ABOUT

[...] How could this intelligence not also be critical of its own products and of its precedent? The readings, the interpretations and critical judgements of art, literature and music from within art, literature and music are of a penetrative authority rarely equalled by those offered from outside, by those propounded by the non-creator, this is to say the reviewer, the critic, the academic.”




Here is the story.

Between a meeting and the dentist’s appointment one day, I walked past Shop A3, #1 Sharp Street West. It is up for rent. I imagined, listened, and waited, before walking again.

Would you consider walking with me?

(Yes, there is a Sharp Street East, way over on the other side of the area, with West and East cut off by a giant Square of the Times. It is almost impossible that one sees the West from the East, and the East from the West.) 

Shop A3 was up for rent. I stood at the curb on the opposite side, imagining. Perhaps I was afraid to be  too absorbed to become blind that it was only until a few whole minutes later that I approached it up-close. Many property advertisements were posted on the ceiling-to-floor panes, which served simultaneously as doors, windows, and walls, hence openings, closings, and borders. A shift of attention shows the small space at once bulging out from the building onto which it leans and at the same time, an indentation of the street. The place presents a certain sense of unsettling restlessness, for carrying the potential of distracting whatever that is going on in the streets, and for pointing all the way to the end of the alley, in an increasing degree of darkness.

Shop A3 triggers memories of artworks tucked away in my mind for some time – Walter de Maria’s The New York Earth Room, its smell, its busy solitude, the presence of its silence; So Yan-kei’s installation at the old artist-run Para/Site art space on #2 Po Yan Street, where a piano was more-than-half buried in soil at the shop window touched by a flickering yellowish light.

As much as I wanted to rent it, I didn’t make a decision right away. Thanks to my online astrology advisor who pushed my sign to consider what would be the timely moment to get into a contract, if at all. Thanks also to friends who asked many questions, which then pushed me to do the same. 


Three weeks later, I rented Shop A3 on a two-year contract.

 

|| a process triggered

 

By now, around ten artists of various generations have visited Shop A3 and shared memories and inspirations they have had of what they found the space similar in design with. Imagination seems endless as presented by what already is Shop A3: it has been run as a shop, but the integral shopfront isn’t so much ‘the front’ – how could it be extended? It is certainly a shop window but if art were to be in this shop window, it would not become the instrument of selling other products – what kind of exchange could take place? When the landlady first showed me the place, she pointed to the hollow on the right. She said someone could sleep there – some artists said this might be a place for a special kind of residency. On the landlady’s later visit, as a moving painting by Dominique Lämmli, Lee Chun Fung and myself was taking shape, she commented that I am now using it for advertising; of what, she didn’t say.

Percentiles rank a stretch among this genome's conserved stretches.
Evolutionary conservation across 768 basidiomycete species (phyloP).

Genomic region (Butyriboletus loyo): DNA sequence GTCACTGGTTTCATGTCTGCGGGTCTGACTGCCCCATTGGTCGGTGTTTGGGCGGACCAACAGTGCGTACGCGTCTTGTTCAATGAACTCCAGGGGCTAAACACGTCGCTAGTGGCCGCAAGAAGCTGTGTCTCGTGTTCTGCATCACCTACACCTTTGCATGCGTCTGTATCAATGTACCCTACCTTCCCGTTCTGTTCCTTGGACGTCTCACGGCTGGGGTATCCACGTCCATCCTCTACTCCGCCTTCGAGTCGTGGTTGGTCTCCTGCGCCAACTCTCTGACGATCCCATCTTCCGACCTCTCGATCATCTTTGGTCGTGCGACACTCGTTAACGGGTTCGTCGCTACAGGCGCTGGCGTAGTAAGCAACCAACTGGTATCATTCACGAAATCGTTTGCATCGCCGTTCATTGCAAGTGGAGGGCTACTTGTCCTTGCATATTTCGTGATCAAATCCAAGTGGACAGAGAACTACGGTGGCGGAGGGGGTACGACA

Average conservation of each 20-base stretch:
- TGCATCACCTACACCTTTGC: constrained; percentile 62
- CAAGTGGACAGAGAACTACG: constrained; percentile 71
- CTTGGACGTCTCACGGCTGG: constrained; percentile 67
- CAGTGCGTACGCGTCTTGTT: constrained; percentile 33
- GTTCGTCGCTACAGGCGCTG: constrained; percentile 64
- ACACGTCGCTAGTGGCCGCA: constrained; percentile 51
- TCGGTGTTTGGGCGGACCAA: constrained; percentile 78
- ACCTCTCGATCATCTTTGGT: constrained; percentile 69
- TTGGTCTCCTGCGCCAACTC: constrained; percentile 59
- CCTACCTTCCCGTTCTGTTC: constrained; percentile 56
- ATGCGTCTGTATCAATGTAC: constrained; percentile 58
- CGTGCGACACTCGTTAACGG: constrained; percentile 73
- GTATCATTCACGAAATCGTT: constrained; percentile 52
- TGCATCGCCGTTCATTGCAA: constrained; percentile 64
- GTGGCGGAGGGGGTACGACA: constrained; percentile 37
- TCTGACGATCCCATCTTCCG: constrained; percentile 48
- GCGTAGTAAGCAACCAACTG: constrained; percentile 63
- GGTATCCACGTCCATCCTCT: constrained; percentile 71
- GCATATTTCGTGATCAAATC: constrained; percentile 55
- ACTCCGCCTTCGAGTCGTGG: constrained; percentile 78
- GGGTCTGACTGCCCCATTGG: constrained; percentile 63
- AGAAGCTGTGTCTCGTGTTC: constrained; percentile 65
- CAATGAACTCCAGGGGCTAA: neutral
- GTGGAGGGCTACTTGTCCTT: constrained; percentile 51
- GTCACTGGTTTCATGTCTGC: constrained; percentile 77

These responses help me realize I am not trying to do anything other people have not done, which is usually known as ‘new’. I am instead interested in what I have not done, which could be known as ‘not-yet’. Shop A3 touched two rather old beliefs I have been holding onto – firstly, the right of art to be on streets congested with commands that we as street users are shoppers only and should remain so, and secondly, and the right of the pedestrian to be stopped, absorbed, challenged, confused, even offended by art. Both are rights of art to be; both are rights of street users to live with art as all that it is, not just instrumentalized and branded to serve particular forms of efficiency that is not interested in imagination. These rights require the efforts of those who make art and make art happen, and those who do not, to uphold.